It’s the most wonderful day of the year, and I’m not talking about that December holiday when the fat man brings gadgets and Dads and Moms double-check their supply of AA batteries.
No, the most wonderful day of the year is Thanksgiving, at least at the Corrie N. Cody household. Every year, my house swells with the love and friendship of my guests, and my dining room table groans under the weight of abundance. Like many tables in the country, mine will include a variety of casseroles, salads, sides and sweets that reflect the ethnic heritage and the family traditions of my guests.
I’m always in charge of the turkey, dressing, gravy and green bean casserole. Oui. That green bean casserole. The one that includes French fried onion rings from a can, fresh from the factory and lacking anything resembling an onion.
I make that casserole to honor my Uncle Jim, who I miss dearly. His lack of culinary sophistication was legend in my family. He would eat anything with equal relish – a stale potato chip dipped in ketchup, dill pickles with leftover tomato soup, mashed potatoes with chocolate sauce. Uncle Jim never talked about how he was starved as a prisoner of war during World War II. Although he remained thin all his long life, it seemed to my youthful self that he was always eating. And boy-oh-boy did he love
Thanksgiving. Especially that casserole.
The price of admission at the Corrie N. Cody table – like so many tables across the country – is that everyone must share one thing – and one thing only – for which they are thankful.
I never leave this decision to whim, and I typically spend weeks deciding on that one thing to share. Should I be serious and introspective or fun and frivolous? Here are my current front-runners. I am thankful for:
Our willingness to acknowledge our mistakes. Just outside of Cody on the road to Powell sits the Heart Mountain WWII Japanese-American internment camp. While most people I know do not look favorably upon the period of our history where we locked up more than 14,000 of our citizens at Heart Mountain simply because of their heritage, we admit our role and hope to never repeat it. I think Uncle Jim would cast a celestial vote for this one.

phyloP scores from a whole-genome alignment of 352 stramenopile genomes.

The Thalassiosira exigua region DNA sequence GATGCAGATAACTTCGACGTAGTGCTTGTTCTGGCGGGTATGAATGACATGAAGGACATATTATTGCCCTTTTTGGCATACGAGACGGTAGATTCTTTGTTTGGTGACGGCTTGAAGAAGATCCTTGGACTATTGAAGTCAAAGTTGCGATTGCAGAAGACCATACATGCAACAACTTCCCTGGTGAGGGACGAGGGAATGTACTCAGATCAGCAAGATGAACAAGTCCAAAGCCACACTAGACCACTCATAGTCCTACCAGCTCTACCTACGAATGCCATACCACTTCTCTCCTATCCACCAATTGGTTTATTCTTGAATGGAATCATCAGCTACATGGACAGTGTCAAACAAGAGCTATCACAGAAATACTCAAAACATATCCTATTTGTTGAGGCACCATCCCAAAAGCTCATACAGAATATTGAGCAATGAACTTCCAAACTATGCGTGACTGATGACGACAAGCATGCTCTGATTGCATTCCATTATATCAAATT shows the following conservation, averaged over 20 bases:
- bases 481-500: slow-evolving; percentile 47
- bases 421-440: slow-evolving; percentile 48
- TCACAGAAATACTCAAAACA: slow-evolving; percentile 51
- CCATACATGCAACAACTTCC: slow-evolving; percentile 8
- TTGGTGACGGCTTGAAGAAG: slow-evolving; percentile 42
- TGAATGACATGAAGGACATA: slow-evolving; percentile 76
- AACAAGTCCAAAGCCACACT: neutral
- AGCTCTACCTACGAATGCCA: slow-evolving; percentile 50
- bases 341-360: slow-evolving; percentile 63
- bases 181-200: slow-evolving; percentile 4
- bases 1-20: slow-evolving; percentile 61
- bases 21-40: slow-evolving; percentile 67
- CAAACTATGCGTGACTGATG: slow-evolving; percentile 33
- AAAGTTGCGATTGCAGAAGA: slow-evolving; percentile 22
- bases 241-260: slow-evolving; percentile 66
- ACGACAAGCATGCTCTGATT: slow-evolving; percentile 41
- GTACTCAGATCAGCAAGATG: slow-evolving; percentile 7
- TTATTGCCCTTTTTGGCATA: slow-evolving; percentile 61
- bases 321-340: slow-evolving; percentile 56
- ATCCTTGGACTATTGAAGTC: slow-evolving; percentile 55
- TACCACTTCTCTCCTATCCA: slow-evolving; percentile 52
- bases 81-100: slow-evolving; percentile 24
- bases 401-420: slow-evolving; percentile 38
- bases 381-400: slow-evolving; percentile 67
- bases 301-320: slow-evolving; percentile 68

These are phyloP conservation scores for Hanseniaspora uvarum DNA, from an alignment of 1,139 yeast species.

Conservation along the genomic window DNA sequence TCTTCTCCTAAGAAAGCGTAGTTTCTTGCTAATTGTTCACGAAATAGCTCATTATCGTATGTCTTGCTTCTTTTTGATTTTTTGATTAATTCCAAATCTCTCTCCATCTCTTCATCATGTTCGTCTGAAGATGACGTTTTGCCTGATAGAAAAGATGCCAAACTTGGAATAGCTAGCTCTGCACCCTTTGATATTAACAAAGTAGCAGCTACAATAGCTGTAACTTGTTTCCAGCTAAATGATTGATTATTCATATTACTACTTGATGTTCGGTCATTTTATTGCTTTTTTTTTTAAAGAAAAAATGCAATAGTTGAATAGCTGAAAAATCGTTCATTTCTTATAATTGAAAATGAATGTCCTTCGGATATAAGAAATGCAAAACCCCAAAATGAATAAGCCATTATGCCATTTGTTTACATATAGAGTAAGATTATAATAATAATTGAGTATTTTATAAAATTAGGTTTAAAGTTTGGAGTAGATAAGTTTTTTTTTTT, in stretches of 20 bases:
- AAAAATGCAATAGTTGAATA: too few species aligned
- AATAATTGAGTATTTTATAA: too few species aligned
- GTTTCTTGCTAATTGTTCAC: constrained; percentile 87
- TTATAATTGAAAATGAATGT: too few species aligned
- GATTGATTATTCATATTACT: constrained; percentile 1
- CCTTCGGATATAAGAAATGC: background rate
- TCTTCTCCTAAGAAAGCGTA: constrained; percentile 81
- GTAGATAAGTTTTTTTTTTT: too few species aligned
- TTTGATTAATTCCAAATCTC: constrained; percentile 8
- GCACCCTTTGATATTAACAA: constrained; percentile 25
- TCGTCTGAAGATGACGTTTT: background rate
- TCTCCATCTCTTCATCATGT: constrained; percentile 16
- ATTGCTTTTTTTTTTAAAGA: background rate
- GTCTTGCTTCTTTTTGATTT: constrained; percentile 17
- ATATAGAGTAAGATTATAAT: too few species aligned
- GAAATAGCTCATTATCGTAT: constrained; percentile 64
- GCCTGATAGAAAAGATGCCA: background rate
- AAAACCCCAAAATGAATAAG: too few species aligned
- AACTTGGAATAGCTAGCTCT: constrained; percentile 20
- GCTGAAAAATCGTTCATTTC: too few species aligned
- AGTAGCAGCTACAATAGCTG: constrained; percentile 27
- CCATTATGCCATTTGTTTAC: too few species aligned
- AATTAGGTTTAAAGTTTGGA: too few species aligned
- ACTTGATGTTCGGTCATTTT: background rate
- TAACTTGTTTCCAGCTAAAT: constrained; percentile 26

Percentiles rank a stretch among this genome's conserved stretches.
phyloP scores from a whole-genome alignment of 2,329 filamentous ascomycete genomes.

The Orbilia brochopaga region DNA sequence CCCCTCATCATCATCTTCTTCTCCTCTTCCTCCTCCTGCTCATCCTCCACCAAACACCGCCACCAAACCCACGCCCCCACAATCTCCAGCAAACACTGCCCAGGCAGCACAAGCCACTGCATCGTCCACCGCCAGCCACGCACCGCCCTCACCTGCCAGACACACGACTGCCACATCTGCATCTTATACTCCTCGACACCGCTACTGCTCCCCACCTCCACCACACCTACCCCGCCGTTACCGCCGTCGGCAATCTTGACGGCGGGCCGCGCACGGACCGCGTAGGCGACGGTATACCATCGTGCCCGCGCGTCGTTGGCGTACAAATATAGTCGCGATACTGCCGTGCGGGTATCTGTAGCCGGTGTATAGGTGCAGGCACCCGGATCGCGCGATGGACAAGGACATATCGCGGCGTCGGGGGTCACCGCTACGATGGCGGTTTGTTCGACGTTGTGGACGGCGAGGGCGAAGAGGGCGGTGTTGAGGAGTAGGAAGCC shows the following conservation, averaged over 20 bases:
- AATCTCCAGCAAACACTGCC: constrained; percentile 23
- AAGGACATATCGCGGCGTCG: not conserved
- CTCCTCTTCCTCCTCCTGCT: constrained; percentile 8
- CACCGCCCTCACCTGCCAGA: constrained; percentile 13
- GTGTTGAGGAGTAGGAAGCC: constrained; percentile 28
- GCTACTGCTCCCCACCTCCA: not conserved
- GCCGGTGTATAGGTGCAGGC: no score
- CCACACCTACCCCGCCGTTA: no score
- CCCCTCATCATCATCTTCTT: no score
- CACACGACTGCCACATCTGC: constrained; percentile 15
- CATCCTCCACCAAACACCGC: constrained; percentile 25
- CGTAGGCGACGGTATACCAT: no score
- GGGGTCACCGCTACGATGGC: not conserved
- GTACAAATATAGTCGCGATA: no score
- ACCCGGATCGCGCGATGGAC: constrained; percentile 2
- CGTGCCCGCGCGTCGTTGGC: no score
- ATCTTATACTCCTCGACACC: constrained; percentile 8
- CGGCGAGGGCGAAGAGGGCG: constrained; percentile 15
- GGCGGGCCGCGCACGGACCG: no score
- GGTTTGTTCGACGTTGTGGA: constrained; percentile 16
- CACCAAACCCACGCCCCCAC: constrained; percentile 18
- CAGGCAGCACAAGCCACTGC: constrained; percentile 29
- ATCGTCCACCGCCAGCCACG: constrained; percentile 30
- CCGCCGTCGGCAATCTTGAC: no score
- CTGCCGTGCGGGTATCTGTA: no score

Winter is coming. No, I’m not talking about games, thrones or Jon Snow. When the snow falls just outside of Yellowstone’s east gate, I am ready to strap on my skis and carve some turns at Sleeping Giant Ski Area. This little gem of a hill has been a huge hit with the locals since it reopened a few years ago.
A founder who was so open-minded. Buffalo Bill Cody believed in women’s rights, equal pay and general respect for others at a time when so many people were viewed as second-class citizens. I am proud that he set an example for so any people in my hometown and surrounding region.
Trout. An outfitter in town who I know loves when the temperature drops. If someone asks if the fly fishing shuts down during the winter, his favorite response is “The fish don’t care what month it is.” Casting a fly in the colder weather is a true treat for those of us who find it easier to break away from work.
The Cody Stampede. With the 100th anniversary of our mid-summer rodeo next July, locals are already getting excited. Past parade grand marshals have included Chuck Yeager, Steven Seagal and John Wayne. I hope I get to meet next year’s.
Wapiti. An American Indian name for elk meaning white tail, wapiti are found all over Cody Yellowstone Country. These magnificent creatures are fun to watch, and it’s even better if you’re around when the bulls are bugling and trying to attract mates.
I still have some time before the big day, and I will continue to mull over what to share when my turn comes. What will you say when it’s your turn?
Until next time, I’m loving life – and stocking up on green beans and mushroom soup – here in Cody Yellowstone.